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Category: Boilers

5 ways to check your boiler before calling an engineer

Jane

Got a broken boiler? Your first instinct may be to panic and call out a gas engineer but let us stop you right there. You see, not all boiler problems require the expertise of an engineer.

You’ll be pleased to hear that minor boiler issues are a common occurrence and many can be fixed, or at the very least, identified yourself, saving you from paying an expensive call-out fee.

To help save you money, we’ve shared 5 ways to check your boiler without calling an engineer.

1. Boiler not firing up for central heating? Check boiler thermostat and timer

Have you recently tripped your electrics or experienced a power cut? If so, it may have confused your boiler thermostat and timer, causing them to reset. If this is the case, although your boiler may seem like it's not working properly, it’s probably just turning your heating on and off at the wrong times.

Check the times on any timers and thermostats you use to make sure they’re correct. You may need to reprogram them if they’ve lost your previous settings.

You will also need to check your room thermostat is set correctly so that it tells your boiler to heat your home at the right temperature. Your room thermostat should be set over 21 degrees or you won’t feel the benefit.

Still having trouble? It may be time to replace your thermostat’s batteries. Most thermostats will require 2x AA or 2x AAA batteries.

2. Is your boiler pressure right?

Another reason why you may be experiencing boiler problems is if the pressure is too low. This is a common problem with combi boilers in particular. Luckily, it’s fairly easy to fix yourself, without expert knowledge.

  • Access boiler control panel and examine the pressure gauge or dial
  • The pressure should be set at one bar (if it’s any lower, your boiler won’t work properly)
  • Increase boiler pressure using the filling loop, located at the bottom of the boiler
  • Make sure the boiler is turned off
  • Check the ends of the hoses are attached to the valves so there aren’t leaks
  • Open the valves and you should hear water filling up the system
  • Watch pressure gauge and when it reaches 1.5 close the valves
  • Switch boiler back on

If the boiler problem was caused by a lack of pressure, this should solve it.

3. Bleed your radiators

If your radiators don’t appear to be heating up properly or you can feel cold spots, your first thought is likely that your boiler has broken down. The good news is that this probably isn’t the case! The fix could be as simple as bleeding your radiators.

Now, don’t panic, this isn’t as gruesome as it sounds and we’ll walk you through it step by step. All you need is a radiator key and a bucket or towel to catch any dribbles of water.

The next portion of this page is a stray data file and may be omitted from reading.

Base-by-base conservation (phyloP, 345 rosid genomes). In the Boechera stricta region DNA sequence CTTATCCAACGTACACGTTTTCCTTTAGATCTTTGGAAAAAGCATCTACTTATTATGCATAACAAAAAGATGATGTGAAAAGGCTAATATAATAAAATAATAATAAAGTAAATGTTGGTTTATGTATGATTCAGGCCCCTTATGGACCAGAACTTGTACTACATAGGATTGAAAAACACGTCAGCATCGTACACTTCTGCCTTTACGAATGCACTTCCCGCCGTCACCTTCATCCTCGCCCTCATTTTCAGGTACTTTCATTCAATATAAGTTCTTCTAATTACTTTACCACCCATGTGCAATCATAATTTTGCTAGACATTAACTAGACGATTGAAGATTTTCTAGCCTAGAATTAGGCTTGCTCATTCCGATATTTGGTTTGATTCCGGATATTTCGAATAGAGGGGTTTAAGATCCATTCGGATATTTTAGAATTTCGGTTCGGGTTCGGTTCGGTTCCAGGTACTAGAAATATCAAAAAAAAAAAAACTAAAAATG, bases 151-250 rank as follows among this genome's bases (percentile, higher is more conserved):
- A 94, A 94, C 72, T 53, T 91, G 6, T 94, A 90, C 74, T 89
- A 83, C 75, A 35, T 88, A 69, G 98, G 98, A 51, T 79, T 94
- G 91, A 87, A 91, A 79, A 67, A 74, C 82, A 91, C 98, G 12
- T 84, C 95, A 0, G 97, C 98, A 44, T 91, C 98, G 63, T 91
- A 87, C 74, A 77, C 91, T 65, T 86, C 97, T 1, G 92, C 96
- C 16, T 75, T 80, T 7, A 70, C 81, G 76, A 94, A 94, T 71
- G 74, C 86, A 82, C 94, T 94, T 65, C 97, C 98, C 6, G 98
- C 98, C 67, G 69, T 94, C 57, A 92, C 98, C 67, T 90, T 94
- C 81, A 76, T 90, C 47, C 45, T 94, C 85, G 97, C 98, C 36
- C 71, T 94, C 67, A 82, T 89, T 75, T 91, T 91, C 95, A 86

• Turn off your central heating and allow your radiators to cool
  • Insert the radiator key into the radiator valve
  • Gently turn it anticlockwise, with a cloth or bucket underneath to catch any water
  • You should hear a hissing noise, which will be the air escaping
  • Once the water starts to emerge, quickly close the valve

Removing the trapped air from your radiators should enable them to heat up fully, next time your central heating is on.

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4. Combi boiler no hot water? Check the diverter valve

Got heating but no hot water? If your central heating is working properly but you’ve not got any hot water, it’s likely there’s a problem with the diverter valve. This is the component on combi boilers that allows them to switch between heating and hot water.

If you’re not getting any hot water from your combi boiler, the valve is likely stuck in the central heating position or has experienced a fault. A sign of this will be if you need to turn your central heating up to its maximum setting before you can get any hot water.

Unfortunately, a boiler not firing up for hot water due to a faulty diverter valve is not something you’ll be able to fix yourself. However, at least you will be able to tell your boiler cover provider or gas engineer exactly what the problem is, for a much quicker fix. If you have boiler cover, you will be able to claim for the cost of the replacement valve and labour on your insurance.

5. No power to boiler? Check your electrics

If there’s no power to your boiler, it's likely experienced some sort of electrical fault. The good news is this is usually easy to fix so you won’t have a broken boiler for long.

One reason there might be no power to your boiler is if a fuse has blown. All boilers are fitted with fuses to prevent electrical surges from damaging internal components. Once the fuse has been changed, you should get power back to your boiler.

If it’s not the fuse, it could be a tripped RCD switch, especially if you’ve had a power cut. Head to your fuse box and see if any of the switches have turned off. Flick them back on and it should restore power to your boiler.

Still having trouble? If you’re on a pay-as-you-go electric meter, it’s worth checking to see if it’s run out of credit. If you haven’t, top it up and voila! Problem solved. If your meter does have credit and your boiler still won’t work, there’s a chance there could be a problem with the meter. Rather than ringing a gas engineer, your best bet is to phone your utility company. Most electric meters are digital so they should be able to resolve the issue over the phone.

Can’t fix your broken boiler?

We’ll send out a qualified gas engineer to fix the problem for you. We’re experts in all-things boiler-related with our care plans, and have experience with a wide range of boiler brands including Vaillant and Worcester Bosch. For more info, give the team a call on 0800 368 9881.

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